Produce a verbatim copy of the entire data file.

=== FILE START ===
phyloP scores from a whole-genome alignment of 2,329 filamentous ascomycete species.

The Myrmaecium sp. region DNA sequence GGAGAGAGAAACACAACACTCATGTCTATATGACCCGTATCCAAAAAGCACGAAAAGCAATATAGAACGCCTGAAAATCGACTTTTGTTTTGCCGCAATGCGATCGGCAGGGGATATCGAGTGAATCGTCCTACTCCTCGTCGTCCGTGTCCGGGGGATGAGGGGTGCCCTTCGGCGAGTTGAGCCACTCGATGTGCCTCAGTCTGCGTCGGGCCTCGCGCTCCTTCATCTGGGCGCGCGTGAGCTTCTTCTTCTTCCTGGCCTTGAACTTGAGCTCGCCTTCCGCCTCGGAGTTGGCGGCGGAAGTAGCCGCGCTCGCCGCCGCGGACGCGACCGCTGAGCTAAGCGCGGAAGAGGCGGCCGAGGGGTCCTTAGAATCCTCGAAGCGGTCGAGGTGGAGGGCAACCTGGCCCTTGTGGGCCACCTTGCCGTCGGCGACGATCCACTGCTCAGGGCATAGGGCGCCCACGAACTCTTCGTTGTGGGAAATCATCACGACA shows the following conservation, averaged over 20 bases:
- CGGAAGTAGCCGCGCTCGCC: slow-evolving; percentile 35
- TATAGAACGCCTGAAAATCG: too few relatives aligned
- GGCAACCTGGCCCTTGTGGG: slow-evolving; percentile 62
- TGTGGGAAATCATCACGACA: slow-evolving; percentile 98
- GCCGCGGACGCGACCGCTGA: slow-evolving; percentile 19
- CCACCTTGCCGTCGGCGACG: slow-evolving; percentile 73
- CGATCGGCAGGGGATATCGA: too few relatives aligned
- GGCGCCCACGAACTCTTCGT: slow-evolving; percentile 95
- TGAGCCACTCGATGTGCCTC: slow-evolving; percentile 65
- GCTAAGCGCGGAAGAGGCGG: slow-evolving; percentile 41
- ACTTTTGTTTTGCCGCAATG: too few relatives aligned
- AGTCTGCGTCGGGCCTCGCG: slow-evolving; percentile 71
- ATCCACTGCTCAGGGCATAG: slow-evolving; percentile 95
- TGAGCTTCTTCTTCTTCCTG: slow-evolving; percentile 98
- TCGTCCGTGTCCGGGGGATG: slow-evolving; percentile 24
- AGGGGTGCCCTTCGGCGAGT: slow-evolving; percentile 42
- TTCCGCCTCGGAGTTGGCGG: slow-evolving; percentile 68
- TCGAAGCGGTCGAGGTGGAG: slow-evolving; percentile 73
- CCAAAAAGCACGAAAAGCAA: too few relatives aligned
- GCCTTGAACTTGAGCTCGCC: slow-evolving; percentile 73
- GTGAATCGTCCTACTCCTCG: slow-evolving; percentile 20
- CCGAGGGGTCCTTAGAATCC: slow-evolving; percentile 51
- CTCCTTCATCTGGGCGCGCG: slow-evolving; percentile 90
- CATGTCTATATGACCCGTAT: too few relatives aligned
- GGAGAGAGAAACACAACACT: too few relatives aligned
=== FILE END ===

phyloP scores from a whole-genome alignment of 2,329 filamentous ascomycete species.

The Myrmaecium sp. region DNA sequence GGAGAGAGAAACACAACACTCATGTCTATATGACCCGTATCCAAAAAGCACGAAAAGCAATATAGAACGCCTGAAAATCGACTTTTGTTTTGCCGCAATGCGATCGGCAGGGGATATCGAGTGAATCGTCCTACTCCTCGTCGTCCGTGTCCGGGGGATGAGGGGTGCCCTTCGGCGAGTTGAGCCACTCGATGTGCCTCAGTCTGCGTCGGGCCTCGCGCTCCTTCATCTGGGCGCGCGTGAGCTTCTTCTTCTTCCTGGCCTTGAACTTGAGCTCGCCTTCCGCCTCGGAGTTGGCGGCGGAAGTAGCCGCGCTCGCCGCCGCGGACGCGACCGCTGAGCTAAGCGCGGAAGAGGCGGCCGAGGGGTCCTTAGAATCCTCGAAGCGGTCGAGGTGGAGGGCAACCTGGCCCTTGTGGGCCACCTTGCCGTCGGCGACGATCCACTGCTCAGGGCATAGGGCGCCCACGAACTCTTCGTTGTGGGAAATCATCACGACA shows the following conservation, averaged over 20 bases:
- CGGAAGTAGCCGCGCTCGCC: slow-evolving; percentile 35
- TATAGAACGCCTGAAAATCG: too few relatives aligned
- GGCAACCTGGCCCTTGTGGG: slow-evolving; percentile 62
- TGTGGGAAATCATCACGACA: slow-evolving; percentile 98
- GCCGCGGACGCGACCGCTGA: slow-evolving; percentile 19
- CCACCTTGCCGTCGGCGACG: slow-evolving; percentile 73
- CGATCGGCAGGGGATATCGA: too few relatives aligned
- GGCGCCCACGAACTCTTCGT: slow-evolving; percentile 95
- TGAGCCACTCGATGTGCCTC: slow-evolving; percentile 65
- GCTAAGCGCGGAAGAGGCGG: slow-evolving; percentile 41
- ACTTTTGTTTTGCCGCAATG: too few relatives aligned
- AGTCTGCGTCGGGCCTCGCG: slow-evolving; percentile 71
- ATCCACTGCTCAGGGCATAG: slow-evolving; percentile 95
- TGAGCTTCTTCTTCTTCCTG: slow-evolving; percentile 98
- TCGTCCGTGTCCGGGGGATG: slow-evolving; percentile 24
- AGGGGTGCCCTTCGGCGAGT: slow-evolving; percentile 42
- TTCCGCCTCGGAGTTGGCGG: slow-evolving; percentile 68
- TCGAAGCGGTCGAGGTGGAG: slow-evolving; percentile 73
- CCAAAAAGCACGAAAAGCAA: too few relatives aligned
- GCCTTGAACTTGAGCTCGCC: slow-evolving; percentile 73
- GTGAATCGTCCTACTCCTCG: slow-evolving; percentile 20
- CCGAGGGGTCCTTAGAATCC: slow-evolving; percentile 51
- CTCCTTCATCTGGGCGCGCG: slow-evolving; percentile 90
- CATGTCTATATGACCCGTAT: too few relatives aligned
- GGAGAGAGAAACACAACACT: too few relatives aligned